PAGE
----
Thanksgiving is probably the second biggest holiday in the United States after Christmas. It is time to give thanks, especially for the abundance of food after the harvest and is marked by a great feast. The turkey – thought to be first domesticated by Mesoamericans long before being introduced into Europe by the Spanish, and much later proposed as the symbol of the United States by Benjamin Franklin, instead of the bald eagle – has become the traditional main course of this event. It is often filled with stuffing and served with mashed potatoes and gravy, cranberry sauce, various vegetable dishes, and pumpkin pie for dessert.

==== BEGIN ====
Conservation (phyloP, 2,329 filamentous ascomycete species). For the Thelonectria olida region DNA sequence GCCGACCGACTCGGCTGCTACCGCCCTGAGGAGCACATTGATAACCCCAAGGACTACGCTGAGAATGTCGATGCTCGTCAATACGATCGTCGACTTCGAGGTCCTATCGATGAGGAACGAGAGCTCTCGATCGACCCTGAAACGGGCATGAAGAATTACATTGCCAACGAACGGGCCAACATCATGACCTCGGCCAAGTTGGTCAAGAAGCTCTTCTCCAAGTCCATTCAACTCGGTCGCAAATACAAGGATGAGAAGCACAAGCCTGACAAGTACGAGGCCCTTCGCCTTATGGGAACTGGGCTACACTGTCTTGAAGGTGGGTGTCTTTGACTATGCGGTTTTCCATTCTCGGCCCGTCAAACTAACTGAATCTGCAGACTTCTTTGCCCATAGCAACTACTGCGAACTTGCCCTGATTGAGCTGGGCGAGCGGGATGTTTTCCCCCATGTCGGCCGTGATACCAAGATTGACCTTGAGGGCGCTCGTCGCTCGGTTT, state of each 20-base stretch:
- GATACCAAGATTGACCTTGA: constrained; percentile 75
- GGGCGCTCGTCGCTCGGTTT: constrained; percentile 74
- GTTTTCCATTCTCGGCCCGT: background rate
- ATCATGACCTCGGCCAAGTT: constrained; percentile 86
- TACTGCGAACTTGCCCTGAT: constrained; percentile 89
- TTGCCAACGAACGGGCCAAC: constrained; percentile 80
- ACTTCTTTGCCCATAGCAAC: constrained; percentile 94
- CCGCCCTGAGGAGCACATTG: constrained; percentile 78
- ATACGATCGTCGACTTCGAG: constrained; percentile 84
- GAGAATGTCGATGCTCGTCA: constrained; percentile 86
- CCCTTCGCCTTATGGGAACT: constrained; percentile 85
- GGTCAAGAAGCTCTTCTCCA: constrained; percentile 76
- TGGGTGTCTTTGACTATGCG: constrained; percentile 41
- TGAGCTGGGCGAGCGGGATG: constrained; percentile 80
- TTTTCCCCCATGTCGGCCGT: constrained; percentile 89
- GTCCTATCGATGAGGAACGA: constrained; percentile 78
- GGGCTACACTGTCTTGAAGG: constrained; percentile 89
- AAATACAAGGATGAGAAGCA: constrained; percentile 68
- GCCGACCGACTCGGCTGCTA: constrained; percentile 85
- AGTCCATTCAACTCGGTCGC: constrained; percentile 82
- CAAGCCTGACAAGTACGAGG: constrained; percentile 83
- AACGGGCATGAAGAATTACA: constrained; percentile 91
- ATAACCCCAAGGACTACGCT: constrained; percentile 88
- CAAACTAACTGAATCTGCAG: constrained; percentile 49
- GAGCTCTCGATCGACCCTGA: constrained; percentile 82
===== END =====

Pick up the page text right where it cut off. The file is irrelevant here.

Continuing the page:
Thanksgiving traditionally dates back to 1621, in present-day Plymouth, Massachusetts. This was the landing place of Mayflower, a ship full of Pilgrims, seeking freedom from religious persecution back in England. They managed to survive a very difficult first year only with the help of the natives, and so they gave thanks and celebrated together after the first harvest with a three-day feast.
Thanksgiving weekend sees also some of the heaviest traffic of the year as millions of Americans return home to be with their families. Houses are decorated with earthy fall tones and cornucopias or horns of plenty.